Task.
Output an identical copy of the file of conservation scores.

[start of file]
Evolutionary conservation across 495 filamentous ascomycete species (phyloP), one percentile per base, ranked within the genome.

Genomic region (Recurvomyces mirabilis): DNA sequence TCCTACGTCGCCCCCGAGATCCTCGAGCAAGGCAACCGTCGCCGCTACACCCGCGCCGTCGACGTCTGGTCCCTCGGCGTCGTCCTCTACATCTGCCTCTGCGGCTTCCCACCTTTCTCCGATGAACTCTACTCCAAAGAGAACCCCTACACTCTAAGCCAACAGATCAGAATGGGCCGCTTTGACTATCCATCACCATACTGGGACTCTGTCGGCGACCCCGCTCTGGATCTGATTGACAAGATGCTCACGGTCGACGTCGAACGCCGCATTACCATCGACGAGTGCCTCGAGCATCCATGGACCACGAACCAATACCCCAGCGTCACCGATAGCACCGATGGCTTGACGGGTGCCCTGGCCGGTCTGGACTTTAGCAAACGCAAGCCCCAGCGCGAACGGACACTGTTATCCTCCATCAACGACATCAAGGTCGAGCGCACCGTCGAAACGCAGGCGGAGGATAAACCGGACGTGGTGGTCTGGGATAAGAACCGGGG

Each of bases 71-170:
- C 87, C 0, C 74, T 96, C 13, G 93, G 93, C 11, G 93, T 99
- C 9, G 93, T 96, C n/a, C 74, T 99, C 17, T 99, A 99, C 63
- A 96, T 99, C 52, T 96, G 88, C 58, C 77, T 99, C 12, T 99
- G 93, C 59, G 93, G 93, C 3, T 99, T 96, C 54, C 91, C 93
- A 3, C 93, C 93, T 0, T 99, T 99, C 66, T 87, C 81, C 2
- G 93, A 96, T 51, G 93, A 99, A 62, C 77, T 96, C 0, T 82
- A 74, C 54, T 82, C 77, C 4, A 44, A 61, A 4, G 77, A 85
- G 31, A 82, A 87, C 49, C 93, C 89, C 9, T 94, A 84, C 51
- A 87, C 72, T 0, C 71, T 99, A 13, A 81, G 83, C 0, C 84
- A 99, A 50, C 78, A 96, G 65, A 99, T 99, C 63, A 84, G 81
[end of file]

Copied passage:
Evolutionary conservation across 495 filamentous ascomycete species (phyloP), one percentile per base, ranked within the genome.

Genomic region (Recurvomyces mirabilis): DNA sequence TCCTACGTCGCCCCCGAGATCCTCGAGCAAGGCAACCGTCGCCGCTACACCCGCGCCGTCGACGTCTGGTCCCTCGGCGTCGTCCTCTACATCTGCCTCTGCGGCTTCCCACCTTTCTCCGATGAACTCTACTCCAAAGAGAACCCCTACACTCTAAGCCAACAGATCAGAATGGGCCGCTTTGACTATCCATCACCATACTGGGACTCTGTCGGCGACCCCGCTCTGGATCTGATTGACAAGATGCTCACGGTCGACGTCGAACGCCGCATTACCATCGACGAGTGCCTCGAGCATCCATGGACCACGAACCAATACCCCAGCGTCACCGATAGCACCGATGGCTTGACGGGTGCCCTGGCCGGTCTGGACTTTAGCAAACGCAAGCCCCAGCGCGAACGGACACTGTTATCCTCCATCAACGACATCAAGGTCGAGCGCACCGTCGAAACGCAGGCGGAGGATAAACCGGACGTGGTGGTCTGGGATAAGAACCGGGG

Each of bases 71-170:
- C 87, C 0, C 74, T 96, C 13, G 93, G 93, C 11, G 93, T 99
- C 9, G 93, T 96, C n/a, C 74, T 99, C 17, T 99, A 99, C 63
- A 96, T 99, C 52, T 96, G 88, C 58, C 77, T 99, C 12, T 99
- G 93, C 59, G 93, G 93, C 3, T 99, T 96, C 54, C 91, C 93
- A 3, C 93, C 93, T 0, T 99, T 99, C 66, T 87, C 81, C 2
- G 93, A 96, T 51, G 93, A 99, A 62, C 77, T 96, C 0, T 82
- A 74, C 54, T 82, C 77, C 4, A 44, A 61, A 4, G 77, A 85
- G 31, A 82, A 87, C 49, C 93, C 89, C 9, T 94, A 84, C 51
- A 87, C 72, T 0, C 71, T 99, A 13, A 81, G 83, C 0, C 84
- A 99, A 50, C 78, A 96, G 65, A 99, T 99, C 63, A 84, G 81